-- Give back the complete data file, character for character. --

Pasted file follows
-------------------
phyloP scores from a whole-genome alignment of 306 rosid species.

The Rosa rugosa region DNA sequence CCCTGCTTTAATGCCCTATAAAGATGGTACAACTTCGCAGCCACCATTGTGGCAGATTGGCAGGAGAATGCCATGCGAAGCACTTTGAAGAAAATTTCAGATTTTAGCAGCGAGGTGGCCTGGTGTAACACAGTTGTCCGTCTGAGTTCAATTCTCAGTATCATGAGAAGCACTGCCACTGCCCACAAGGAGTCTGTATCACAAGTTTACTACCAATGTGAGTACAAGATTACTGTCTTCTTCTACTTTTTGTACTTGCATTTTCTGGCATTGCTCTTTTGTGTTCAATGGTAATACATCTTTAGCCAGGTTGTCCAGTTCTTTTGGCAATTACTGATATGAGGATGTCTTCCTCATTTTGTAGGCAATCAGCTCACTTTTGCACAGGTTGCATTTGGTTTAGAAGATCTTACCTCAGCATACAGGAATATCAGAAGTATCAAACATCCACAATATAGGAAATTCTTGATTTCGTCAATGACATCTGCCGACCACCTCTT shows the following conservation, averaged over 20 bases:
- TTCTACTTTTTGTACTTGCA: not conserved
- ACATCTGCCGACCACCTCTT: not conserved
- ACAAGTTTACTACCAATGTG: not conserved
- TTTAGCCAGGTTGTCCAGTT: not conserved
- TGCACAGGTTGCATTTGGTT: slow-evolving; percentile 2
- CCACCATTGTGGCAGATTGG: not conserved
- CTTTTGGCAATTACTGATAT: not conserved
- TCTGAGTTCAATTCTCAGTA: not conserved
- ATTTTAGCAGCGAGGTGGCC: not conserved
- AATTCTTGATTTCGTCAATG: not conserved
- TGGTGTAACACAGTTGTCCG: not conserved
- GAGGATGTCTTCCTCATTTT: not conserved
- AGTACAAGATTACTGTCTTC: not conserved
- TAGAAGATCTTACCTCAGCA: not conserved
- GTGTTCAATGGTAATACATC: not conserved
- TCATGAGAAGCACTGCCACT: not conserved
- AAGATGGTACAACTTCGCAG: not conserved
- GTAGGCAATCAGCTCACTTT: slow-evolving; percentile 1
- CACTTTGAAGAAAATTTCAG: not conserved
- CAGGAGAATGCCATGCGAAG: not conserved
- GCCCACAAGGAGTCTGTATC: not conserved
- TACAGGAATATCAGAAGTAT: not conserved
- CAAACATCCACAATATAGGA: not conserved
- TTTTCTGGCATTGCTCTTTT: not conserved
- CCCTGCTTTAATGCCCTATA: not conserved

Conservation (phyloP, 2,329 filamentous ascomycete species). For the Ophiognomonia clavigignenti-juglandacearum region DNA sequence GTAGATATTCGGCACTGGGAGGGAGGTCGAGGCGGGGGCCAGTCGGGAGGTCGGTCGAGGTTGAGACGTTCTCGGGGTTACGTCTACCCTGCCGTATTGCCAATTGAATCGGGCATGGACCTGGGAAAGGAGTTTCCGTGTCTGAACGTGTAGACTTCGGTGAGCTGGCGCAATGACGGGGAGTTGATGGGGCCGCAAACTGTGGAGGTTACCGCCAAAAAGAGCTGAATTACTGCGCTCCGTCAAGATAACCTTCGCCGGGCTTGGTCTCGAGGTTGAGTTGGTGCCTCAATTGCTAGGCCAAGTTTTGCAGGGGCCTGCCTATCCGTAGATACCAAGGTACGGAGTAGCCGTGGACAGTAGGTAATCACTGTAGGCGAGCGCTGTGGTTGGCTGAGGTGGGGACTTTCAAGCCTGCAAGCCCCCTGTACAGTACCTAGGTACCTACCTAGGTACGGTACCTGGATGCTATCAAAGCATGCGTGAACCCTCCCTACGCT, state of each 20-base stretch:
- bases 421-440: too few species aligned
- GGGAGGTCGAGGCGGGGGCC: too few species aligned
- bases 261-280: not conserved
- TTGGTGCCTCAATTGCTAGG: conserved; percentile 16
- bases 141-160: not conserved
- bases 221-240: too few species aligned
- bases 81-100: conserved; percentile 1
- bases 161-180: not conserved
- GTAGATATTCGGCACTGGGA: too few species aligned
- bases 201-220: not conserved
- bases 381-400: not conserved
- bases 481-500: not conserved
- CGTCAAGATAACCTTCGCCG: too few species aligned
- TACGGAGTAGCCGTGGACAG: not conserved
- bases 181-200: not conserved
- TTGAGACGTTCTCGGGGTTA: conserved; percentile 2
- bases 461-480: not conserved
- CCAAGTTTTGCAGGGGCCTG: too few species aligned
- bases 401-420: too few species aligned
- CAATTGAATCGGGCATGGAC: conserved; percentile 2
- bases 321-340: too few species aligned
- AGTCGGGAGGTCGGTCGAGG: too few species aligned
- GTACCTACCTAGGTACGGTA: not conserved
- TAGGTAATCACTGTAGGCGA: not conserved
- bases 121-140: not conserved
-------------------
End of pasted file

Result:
phyloP scores from a whole-genome alignment of 306 rosid species.

The Rosa rugosa region DNA sequence CCCTGCTTTAATGCCCTATAAAGATGGTACAACTTCGCAGCCACCATTGTGGCAGATTGGCAGGAGAATGCCATGCGAAGCACTTTGAAGAAAATTTCAGATTTTAGCAGCGAGGTGGCCTGGTGTAACACAGTTGTCCGTCTGAGTTCAATTCTCAGTATCATGAGAAGCACTGCCACTGCCCACAAGGAGTCTGTATCACAAGTTTACTACCAATGTGAGTACAAGATTACTGTCTTCTTCTACTTTTTGTACTTGCATTTTCTGGCATTGCTCTTTTGTGTTCAATGGTAATACATCTTTAGCCAGGTTGTCCAGTTCTTTTGGCAATTACTGATATGAGGATGTCTTCCTCATTTTGTAGGCAATCAGCTCACTTTTGCACAGGTTGCATTTGGTTTAGAAGATCTTACCTCAGCATACAGGAATATCAGAAGTATCAAACATCCACAATATAGGAAATTCTTGATTTCGTCAATGACATCTGCCGACCACCTCTT shows the following conservation, averaged over 20 bases:
- TTCTACTTTTTGTACTTGCA: not conserved
- ACATCTGCCGACCACCTCTT: not conserved
- ACAAGTTTACTACCAATGTG: not conserved
- TTTAGCCAGGTTGTCCAGTT: not conserved
- TGCACAGGTTGCATTTGGTT: slow-evolving; percentile 2
- CCACCATTGTGGCAGATTGG: not conserved
- CTTTTGGCAATTACTGATAT: not conserved
- TCTGAGTTCAATTCTCAGTA: not conserved
- ATTTTAGCAGCGAGGTGGCC: not conserved
- AATTCTTGATTTCGTCAATG: not conserved
- TGGTGTAACACAGTTGTCCG: not conserved
- GAGGATGTCTTCCTCATTTT: not conserved
- AGTACAAGATTACTGTCTTC: not conserved
- TAGAAGATCTTACCTCAGCA: not conserved
- GTGTTCAATGGTAATACATC: not conserved
- TCATGAGAAGCACTGCCACT: not conserved
- AAGATGGTACAACTTCGCAG: not conserved
- GTAGGCAATCAGCTCACTTT: slow-evolving; percentile 1
- CACTTTGAAGAAAATTTCAG: not conserved
- CAGGAGAATGCCATGCGAAG: not conserved
- GCCCACAAGGAGTCTGTATC: not conserved
- TACAGGAATATCAGAAGTAT: not conserved
- CAAACATCCACAATATAGGA: not conserved
- TTTTCTGGCATTGCTCTTTT: not conserved
- CCCTGCTTTAATGCCCTATA: not conserved

Conservation (phyloP, 2,329 filamentous ascomycete species). For the Ophiognomonia clavigignenti-juglandacearum region DNA sequence GTAGATATTCGGCACTGGGAGGGAGGTCGAGGCGGGGGCCAGTCGGGAGGTCGGTCGAGGTTGAGACGTTCTCGGGGTTACGTCTACCCTGCCGTATTGCCAATTGAATCGGGCATGGACCTGGGAAAGGAGTTTCCGTGTCTGAACGTGTAGACTTCGGTGAGCTGGCGCAATGACGGGGAGTTGATGGGGCCGCAAACTGTGGAGGTTACCGCCAAAAAGAGCTGAATTACTGCGCTCCGTCAAGATAACCTTCGCCGGGCTTGGTCTCGAGGTTGAGTTGGTGCCTCAATTGCTAGGCCAAGTTTTGCAGGGGCCTGCCTATCCGTAGATACCAAGGTACGGAGTAGCCGTGGACAGTAGGTAATCACTGTAGGCGAGCGCTGTGGTTGGCTGAGGTGGGGACTTTCAAGCCTGCAAGCCCCCTGTACAGTACCTAGGTACCTACCTAGGTACGGTACCTGGATGCTATCAAAGCATGCGTGAACCCTCCCTACGCT, state of each 20-base stretch:
- bases 421-440: too few species aligned
- GGGAGGTCGAGGCGGGGGCC: too few species aligned
- bases 261-280: not conserved
- TTGGTGCCTCAATTGCTAGG: conserved; percentile 16
- bases 141-160: not conserved
- bases 221-240: too few species aligned
- bases 81-100: conserved; percentile 1
- bases 161-180: not conserved
- GTAGATATTCGGCACTGGGA: too few species aligned
- bases 201-220: not conserved
- bases 381-400: not conserved
- bases 481-500: not conserved
- CGTCAAGATAACCTTCGCCG: too few species aligned
- TACGGAGTAGCCGTGGACAG: not conserved
- bases 181-200: not conserved
- TTGAGACGTTCTCGGGGTTA: conserved; percentile 2
- bases 461-480: not conserved
- CCAAGTTTTGCAGGGGCCTG: too few species aligned
- bases 401-420: too few species aligned
- CAATTGAATCGGGCATGGAC: conserved; percentile 2
- bases 321-340: too few species aligned
- AGTCGGGAGGTCGGTCGAGG: too few species aligned
- GTACCTACCTAGGTACGGTA: not conserved
- TAGGTAATCACTGTAGGCGA: not conserved
- bases 121-140: not conserved